Is $100-A-Barrel Oil Good For Texas?

Although the state’s economy is more diversified today and not as dependent on energy production, Jim Fuquay’s sources say the answer is still yes. Neither Jim nor his sources, however, take into account what I’ll call “the spillover effect.” The effect occurs when higher prices at no additional cost spill money into the pockets of multi-generational heirs of old oil fortunes whose assets consist primarily of stock in the companies that bought out their forebears. In other words, the old rich are getting much richer–and that money plows back into our local economy. To my mind, the net effect of this investment, while hard to trace, will make the high price of oil even better for Texas than the economists can calculate.

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Comments

3 responses to “Is $100-A-Barrel Oil Good For Texas?”

  1. peterk says:

    Lets not forget that we will probably see more exploration and drilling in Texas as the price of oil stays above $50 a barrel. I well remember the 1980s as the price went north old oil fields that had been plugged and abandoned for years were redrilled because you could now make a profit on the oil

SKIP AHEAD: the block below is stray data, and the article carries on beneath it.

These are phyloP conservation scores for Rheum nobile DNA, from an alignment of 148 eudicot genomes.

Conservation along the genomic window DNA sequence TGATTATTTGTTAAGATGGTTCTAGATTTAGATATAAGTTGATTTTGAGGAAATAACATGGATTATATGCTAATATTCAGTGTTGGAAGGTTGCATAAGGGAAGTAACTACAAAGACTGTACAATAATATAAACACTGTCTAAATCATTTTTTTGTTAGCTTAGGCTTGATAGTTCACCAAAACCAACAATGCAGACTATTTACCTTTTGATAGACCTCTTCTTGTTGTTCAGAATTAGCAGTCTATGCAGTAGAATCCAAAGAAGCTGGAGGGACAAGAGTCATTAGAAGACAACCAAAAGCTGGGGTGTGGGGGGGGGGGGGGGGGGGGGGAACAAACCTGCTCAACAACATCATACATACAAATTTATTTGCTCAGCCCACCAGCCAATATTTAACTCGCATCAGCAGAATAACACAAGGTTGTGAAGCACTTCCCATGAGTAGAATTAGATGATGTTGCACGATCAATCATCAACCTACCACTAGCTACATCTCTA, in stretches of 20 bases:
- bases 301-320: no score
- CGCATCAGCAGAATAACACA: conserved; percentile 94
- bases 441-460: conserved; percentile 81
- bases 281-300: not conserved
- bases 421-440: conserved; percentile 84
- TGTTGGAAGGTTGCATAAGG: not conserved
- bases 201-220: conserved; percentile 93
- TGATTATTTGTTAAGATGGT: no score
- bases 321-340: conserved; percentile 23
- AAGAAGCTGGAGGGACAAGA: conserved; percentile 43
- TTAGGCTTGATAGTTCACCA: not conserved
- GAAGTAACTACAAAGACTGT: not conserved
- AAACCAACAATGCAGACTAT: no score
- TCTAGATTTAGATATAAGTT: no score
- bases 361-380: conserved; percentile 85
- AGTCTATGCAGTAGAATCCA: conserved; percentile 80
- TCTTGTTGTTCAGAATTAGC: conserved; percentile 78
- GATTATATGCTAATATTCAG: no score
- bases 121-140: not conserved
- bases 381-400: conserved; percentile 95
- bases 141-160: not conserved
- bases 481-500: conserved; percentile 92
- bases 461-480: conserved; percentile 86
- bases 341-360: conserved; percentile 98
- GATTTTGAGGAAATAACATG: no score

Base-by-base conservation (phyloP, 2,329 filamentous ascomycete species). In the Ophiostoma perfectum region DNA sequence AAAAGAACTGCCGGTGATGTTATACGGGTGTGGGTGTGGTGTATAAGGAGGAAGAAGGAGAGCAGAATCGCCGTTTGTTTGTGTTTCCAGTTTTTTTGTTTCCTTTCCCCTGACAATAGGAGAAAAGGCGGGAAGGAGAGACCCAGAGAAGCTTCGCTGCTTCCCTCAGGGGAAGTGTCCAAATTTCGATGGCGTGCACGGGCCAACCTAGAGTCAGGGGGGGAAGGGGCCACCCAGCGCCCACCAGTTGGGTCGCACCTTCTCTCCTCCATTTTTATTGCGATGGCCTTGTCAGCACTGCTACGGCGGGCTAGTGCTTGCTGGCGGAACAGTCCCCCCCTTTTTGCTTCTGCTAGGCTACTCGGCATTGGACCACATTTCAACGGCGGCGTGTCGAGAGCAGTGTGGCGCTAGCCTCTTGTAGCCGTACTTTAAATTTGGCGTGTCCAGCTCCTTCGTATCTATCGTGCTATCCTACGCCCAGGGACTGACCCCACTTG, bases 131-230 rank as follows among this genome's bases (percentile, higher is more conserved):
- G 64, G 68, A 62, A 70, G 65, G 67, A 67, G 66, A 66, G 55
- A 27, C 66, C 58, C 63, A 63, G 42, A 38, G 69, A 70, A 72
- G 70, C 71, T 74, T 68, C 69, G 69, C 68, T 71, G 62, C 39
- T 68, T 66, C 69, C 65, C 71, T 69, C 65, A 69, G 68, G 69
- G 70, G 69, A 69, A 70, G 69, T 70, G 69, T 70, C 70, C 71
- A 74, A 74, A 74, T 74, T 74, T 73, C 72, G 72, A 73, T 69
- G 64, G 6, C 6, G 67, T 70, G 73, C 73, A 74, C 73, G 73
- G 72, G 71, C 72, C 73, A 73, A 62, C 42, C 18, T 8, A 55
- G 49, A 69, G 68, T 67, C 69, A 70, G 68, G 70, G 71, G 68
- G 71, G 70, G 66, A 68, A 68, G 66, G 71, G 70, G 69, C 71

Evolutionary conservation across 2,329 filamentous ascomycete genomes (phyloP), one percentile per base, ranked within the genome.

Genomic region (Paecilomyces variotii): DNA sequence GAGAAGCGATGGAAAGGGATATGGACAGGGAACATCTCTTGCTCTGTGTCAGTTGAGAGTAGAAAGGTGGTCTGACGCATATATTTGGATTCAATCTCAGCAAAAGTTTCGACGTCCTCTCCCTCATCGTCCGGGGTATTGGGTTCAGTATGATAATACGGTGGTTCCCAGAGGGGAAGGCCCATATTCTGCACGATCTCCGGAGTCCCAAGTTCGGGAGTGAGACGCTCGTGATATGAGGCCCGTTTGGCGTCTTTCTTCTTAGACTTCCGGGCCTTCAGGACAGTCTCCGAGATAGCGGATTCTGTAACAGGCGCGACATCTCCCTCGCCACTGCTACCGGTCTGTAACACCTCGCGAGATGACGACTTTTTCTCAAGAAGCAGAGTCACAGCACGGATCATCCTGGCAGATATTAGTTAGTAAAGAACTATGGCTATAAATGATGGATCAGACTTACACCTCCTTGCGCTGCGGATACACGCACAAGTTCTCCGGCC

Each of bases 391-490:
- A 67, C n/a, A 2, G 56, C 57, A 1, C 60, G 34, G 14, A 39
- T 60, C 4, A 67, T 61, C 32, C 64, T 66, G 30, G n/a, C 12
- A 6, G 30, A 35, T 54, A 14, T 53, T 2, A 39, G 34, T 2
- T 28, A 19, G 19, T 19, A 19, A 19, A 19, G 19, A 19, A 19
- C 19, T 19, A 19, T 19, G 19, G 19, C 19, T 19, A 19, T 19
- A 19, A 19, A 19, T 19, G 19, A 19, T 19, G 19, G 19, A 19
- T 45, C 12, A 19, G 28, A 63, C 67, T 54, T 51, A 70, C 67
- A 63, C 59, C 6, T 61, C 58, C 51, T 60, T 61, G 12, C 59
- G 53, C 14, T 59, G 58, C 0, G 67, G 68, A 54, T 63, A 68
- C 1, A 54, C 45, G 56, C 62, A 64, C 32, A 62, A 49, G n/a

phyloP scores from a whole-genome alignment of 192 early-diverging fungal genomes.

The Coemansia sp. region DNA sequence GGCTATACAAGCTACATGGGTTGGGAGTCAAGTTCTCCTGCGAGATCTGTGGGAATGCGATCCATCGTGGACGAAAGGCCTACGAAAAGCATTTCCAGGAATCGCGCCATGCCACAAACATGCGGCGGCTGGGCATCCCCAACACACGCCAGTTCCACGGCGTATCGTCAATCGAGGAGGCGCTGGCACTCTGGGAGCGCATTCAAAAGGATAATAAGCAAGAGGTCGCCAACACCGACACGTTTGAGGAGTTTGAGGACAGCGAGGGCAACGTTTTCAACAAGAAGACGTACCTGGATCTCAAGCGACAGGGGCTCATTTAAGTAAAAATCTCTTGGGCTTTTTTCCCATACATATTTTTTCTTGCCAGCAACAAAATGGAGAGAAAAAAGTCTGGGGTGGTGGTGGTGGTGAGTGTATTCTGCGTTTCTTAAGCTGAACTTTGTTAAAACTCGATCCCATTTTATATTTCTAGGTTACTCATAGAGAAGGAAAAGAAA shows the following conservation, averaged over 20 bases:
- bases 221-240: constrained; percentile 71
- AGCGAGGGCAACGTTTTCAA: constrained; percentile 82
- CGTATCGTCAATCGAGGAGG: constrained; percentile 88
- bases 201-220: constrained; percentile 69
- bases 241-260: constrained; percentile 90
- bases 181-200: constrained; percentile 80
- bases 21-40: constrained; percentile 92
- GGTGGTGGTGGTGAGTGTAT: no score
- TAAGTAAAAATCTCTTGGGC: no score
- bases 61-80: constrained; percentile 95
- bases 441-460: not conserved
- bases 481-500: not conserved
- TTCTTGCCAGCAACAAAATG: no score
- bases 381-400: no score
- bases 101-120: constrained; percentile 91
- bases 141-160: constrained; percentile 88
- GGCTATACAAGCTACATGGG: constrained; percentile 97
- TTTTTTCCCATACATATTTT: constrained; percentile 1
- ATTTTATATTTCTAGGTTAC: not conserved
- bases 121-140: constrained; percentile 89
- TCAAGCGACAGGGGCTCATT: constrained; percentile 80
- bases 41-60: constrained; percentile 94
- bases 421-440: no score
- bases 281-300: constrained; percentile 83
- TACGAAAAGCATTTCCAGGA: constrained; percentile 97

2. Julie says:

    Poor, poor Wick. Still sticking by that “trickle-down” theory, huh? You were doing well until the phrase “and that money plows back into our local economy.” I’d LOVE to see your defense of that statement.

  3. Daniel says:

    Julie,

    You should know that when he says “Texas,” Wick means “Highland Park.” The trickle-down mechanism is all fine and well, but inflation of oil doesn’t fall under its aegis. It’s naught but “trickle-down inflation” unless you’re the kind of person Wick meets at HP cocktail parties. Wick is correct that it will generate some extra cash flow, but not nearly enough to offset the deleterious effects of inflation on the all-important American middle class. (There are other, probably more important factors to the looming inflation crisis; it’s all a perfect storm.) The job creation of $100-a-barrel oil , meanwhile, is essentially negligible. (Unemployment is the one economic woe we don’t have at the moment, in any case.)